COMMUNITY HEALTH CONCERNS

Odor and dust complaints from the staff of Tweedy School located just south of Cooper Drum date back to 1984. The first of these documented complaints was from the principal of Tweedy School who called the LACHD reporting dust and odors allegedly emanating from Cooper Drum (6). A chlorine pipeline leak at the nearby Purex facility in February 1986 resulted in the evacuation of the school and the hospitalization of 41 students and staff from the school. After this incident, the staff and students at Tweedy voiced more health concerns and reported physical complaints.

In addition to odor and dust complaints, there was also concern about soil contamination. A December 1986 complaint from the LAUSD noted that there was discolored soil on Tweedy property adjacent to Cooper Drum (6). In April 1987, school staff identified a smelly liquid coming from Cooper Drum into the planters near the student lunch area. The liquid was identified as a caustic used to clean the drums in the wash area. The excavation of contaminated soil revealed that the caustic fluid was also leaking through cracks in the foundation wall of Cooper Drum.

In 1986, there were a series of public meetings to address the problems experienced at Tweedy School. The first of these meetings was initiated by Assemblywoman Maxine Waters in early April. She said that state officials had been wrong in assuming that the chlorine gas leak had been an isolated event. Parents complained that since their children had attended Tweedy School, they had developed allergies and other respiratory complaints requiring ongoing medical care (16). At the same meeting, school workers complained of migraine-like headaches, which developed when they were out in the school yard (16). One parent noted that 18 cancer cases had been identified within the community (17).

At subsequent meetings, school staff and parents of students identified other health complaints including asthma, nausea, dizziness, eye and throat irritation, and loss of concentration (18). In an August 1986 internal memo, the principal of Tweedy documented that there had been 5-10 reports of children throwing up during the breakfast and lunch period and that there was an increase in the reports of nosebleeds and stomach aches (19).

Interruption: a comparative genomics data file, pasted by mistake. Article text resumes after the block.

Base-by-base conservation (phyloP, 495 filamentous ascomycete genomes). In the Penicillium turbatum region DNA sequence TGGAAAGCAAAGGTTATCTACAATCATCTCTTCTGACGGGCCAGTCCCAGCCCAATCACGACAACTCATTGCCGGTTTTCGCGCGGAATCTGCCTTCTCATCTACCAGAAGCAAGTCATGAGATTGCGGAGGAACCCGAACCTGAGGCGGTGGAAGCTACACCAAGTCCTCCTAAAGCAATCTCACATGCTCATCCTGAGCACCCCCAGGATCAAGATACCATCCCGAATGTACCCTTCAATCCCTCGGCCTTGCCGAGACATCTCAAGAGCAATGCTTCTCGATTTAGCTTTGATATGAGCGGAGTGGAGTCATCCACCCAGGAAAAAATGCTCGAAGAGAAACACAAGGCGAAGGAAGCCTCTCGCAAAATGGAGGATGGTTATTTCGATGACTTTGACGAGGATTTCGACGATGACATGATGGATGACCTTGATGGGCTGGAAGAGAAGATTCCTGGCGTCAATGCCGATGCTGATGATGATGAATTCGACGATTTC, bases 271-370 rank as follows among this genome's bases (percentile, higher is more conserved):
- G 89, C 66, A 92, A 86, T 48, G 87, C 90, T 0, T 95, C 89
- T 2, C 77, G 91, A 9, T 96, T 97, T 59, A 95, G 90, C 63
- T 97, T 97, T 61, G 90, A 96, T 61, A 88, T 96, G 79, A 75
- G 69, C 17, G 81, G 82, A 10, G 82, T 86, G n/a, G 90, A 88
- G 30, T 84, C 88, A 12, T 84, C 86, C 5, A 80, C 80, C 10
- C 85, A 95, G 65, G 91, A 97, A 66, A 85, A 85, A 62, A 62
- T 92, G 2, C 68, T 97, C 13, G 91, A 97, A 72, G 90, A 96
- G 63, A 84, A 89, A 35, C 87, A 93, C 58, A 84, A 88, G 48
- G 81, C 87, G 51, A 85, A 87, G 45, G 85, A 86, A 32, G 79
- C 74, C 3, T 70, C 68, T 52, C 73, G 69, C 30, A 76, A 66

As a result of health complaints by school staff, students, and parents, LACHD decided to undertake several health surveys "...to ascertain the health impact of the chlorine spill and other toxic material exposure on Tweedy School students, staff, and teachers" (20). In agreeing to begin the surveys, a LACHD official warned that "it might prove difficult to find a direct link between chemicals being used at nearby factories and health complaints..." (21).

LACHD undertook six separate investigations to determine the health impacts of hazardous emissions at Tweedy School. They included: 1) a study of student absentee patterns at Tweedy compared with a control school; 2) a health status survey of Tweedy School staff; 3) a cancer cluster investigation in the community around Tweedy School; 4) review of SCAQMD air monitoring results as related to adverse health effects; 5) a review of blood and urine specimens collected by an independent physician; 6) a review of results from physical exams, symptom surveys and pulmonary function tests for Tweedy school students. The overall conclusion from the investigations was that no major health-related effects had occurred and that symptoms were "short-term and reversible" in nature (14). However, LACHD noted that "The proximity of a population of children (and staff) to such industrial processes is clearly incompatible..." (14). He referred to an earlier letter where it had been suggested that the Board seriously consider relocating the school.